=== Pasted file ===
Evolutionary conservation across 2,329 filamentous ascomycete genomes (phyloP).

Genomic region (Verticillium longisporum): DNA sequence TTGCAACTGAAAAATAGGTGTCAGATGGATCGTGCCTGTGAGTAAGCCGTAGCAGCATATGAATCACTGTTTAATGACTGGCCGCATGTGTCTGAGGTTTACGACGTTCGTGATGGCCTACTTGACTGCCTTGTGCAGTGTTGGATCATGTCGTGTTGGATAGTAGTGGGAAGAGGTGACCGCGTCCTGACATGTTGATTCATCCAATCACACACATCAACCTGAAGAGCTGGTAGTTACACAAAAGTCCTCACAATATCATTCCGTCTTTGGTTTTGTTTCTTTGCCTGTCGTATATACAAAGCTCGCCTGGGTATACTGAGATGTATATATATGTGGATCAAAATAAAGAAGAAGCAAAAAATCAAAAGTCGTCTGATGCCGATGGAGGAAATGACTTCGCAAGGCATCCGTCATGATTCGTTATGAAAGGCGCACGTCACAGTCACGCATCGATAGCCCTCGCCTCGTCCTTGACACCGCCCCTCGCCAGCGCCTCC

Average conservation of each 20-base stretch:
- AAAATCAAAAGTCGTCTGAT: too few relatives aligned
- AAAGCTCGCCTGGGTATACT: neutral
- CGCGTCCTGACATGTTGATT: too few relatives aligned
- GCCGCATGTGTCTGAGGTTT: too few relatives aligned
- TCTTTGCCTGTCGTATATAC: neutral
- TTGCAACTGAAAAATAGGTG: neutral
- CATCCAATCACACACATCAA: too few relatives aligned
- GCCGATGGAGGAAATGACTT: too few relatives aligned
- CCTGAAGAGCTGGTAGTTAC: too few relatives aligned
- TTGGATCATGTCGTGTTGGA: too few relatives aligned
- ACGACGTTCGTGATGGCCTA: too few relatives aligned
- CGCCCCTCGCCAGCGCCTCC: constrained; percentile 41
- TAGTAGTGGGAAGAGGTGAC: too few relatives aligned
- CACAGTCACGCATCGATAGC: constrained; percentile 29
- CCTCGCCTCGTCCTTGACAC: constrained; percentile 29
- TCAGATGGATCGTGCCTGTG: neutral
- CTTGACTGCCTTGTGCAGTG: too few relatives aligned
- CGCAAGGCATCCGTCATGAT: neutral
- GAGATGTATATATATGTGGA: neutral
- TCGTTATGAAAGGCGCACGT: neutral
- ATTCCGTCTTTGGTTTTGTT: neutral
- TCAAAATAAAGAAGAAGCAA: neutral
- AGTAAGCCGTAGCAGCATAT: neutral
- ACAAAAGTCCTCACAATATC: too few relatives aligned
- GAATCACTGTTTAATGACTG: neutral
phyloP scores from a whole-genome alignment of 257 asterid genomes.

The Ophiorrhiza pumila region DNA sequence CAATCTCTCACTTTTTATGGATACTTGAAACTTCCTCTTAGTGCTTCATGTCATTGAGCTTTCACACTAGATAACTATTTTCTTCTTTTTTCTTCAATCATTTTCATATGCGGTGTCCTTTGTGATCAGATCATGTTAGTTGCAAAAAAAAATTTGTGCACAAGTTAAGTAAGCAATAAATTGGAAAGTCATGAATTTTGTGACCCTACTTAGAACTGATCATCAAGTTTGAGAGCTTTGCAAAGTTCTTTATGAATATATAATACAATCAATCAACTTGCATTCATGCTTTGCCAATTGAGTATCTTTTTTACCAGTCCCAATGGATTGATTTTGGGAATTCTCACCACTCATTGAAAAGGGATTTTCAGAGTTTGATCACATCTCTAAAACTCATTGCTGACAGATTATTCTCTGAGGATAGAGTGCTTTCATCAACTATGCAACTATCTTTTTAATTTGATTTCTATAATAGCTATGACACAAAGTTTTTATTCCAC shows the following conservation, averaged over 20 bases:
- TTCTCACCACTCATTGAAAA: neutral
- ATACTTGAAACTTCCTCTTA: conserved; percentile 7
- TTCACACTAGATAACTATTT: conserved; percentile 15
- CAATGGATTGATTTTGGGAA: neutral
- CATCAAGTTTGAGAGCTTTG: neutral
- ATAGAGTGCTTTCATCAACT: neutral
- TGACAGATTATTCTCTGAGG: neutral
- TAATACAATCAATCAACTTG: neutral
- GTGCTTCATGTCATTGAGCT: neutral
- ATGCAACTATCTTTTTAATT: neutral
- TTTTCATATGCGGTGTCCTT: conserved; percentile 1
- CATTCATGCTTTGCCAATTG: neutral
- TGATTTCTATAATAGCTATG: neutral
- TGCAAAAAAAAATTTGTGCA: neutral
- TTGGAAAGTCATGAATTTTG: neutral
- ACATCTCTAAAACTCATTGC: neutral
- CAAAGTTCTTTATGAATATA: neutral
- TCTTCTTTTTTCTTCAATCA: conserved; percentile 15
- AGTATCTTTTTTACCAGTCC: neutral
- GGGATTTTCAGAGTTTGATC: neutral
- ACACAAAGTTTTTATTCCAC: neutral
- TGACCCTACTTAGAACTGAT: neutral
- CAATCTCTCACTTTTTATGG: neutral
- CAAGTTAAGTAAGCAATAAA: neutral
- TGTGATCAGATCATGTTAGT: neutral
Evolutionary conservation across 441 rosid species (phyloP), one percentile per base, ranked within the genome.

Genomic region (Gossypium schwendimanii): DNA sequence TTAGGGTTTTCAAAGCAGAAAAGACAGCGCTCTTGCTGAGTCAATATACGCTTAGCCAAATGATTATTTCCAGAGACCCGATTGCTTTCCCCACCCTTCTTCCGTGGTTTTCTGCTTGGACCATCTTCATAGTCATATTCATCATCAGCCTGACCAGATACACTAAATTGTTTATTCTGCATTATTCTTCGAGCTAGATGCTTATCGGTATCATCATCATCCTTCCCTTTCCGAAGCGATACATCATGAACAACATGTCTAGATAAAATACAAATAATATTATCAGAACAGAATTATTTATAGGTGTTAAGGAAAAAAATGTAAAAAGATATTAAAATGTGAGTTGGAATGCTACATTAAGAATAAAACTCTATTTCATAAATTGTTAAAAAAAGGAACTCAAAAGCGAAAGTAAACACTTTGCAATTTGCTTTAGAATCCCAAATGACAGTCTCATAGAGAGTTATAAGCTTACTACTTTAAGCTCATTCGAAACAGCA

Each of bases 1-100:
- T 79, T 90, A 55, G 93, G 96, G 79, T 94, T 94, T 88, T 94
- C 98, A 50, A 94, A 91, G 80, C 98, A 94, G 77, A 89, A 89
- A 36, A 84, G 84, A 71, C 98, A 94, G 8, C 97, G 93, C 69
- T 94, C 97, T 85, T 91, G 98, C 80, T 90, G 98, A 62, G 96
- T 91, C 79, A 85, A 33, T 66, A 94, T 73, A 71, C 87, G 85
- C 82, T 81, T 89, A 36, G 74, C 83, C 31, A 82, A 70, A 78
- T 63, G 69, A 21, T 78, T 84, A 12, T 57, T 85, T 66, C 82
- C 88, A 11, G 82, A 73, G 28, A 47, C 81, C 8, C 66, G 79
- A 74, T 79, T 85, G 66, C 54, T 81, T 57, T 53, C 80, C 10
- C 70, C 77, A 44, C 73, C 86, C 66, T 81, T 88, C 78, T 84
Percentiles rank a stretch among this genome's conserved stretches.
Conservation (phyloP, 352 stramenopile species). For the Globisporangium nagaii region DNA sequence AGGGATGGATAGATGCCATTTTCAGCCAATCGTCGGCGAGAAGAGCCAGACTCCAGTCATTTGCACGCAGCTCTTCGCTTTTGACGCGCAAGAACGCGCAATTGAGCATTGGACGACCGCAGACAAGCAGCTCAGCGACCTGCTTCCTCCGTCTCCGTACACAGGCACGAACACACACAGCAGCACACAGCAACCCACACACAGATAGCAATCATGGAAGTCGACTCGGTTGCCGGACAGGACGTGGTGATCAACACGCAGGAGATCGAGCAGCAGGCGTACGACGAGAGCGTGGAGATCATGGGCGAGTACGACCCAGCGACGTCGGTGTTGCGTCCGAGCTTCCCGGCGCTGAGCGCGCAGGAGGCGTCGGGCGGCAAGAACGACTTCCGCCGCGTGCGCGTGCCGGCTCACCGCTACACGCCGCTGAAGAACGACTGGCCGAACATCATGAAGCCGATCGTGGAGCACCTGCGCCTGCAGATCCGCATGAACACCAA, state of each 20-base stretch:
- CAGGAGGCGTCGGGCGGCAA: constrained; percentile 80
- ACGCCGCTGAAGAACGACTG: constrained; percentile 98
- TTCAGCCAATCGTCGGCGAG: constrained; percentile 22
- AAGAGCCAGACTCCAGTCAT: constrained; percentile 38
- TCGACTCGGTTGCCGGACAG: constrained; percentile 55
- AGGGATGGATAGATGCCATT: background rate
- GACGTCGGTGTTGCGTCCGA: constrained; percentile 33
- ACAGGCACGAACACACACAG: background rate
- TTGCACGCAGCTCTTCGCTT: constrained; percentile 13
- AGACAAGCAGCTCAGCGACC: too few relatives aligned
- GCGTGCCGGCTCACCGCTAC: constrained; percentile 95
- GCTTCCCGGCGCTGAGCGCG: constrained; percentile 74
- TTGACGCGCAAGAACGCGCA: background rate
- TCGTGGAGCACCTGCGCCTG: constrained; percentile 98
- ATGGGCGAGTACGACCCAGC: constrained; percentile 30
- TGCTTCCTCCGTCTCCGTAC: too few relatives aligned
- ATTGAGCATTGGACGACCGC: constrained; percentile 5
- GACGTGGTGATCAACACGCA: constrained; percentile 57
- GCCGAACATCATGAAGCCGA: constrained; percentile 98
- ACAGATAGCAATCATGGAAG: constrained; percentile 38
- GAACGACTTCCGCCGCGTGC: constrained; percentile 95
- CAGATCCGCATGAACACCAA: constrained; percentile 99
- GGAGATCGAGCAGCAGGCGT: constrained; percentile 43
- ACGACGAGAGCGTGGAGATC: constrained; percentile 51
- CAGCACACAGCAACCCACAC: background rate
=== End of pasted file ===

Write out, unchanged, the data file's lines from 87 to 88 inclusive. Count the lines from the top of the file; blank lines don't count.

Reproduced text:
- ATTGAGCATTGGACGACCGC: constrained; percentile 5
- GACGTGGTGATCAACACGCA: constrained; percentile 57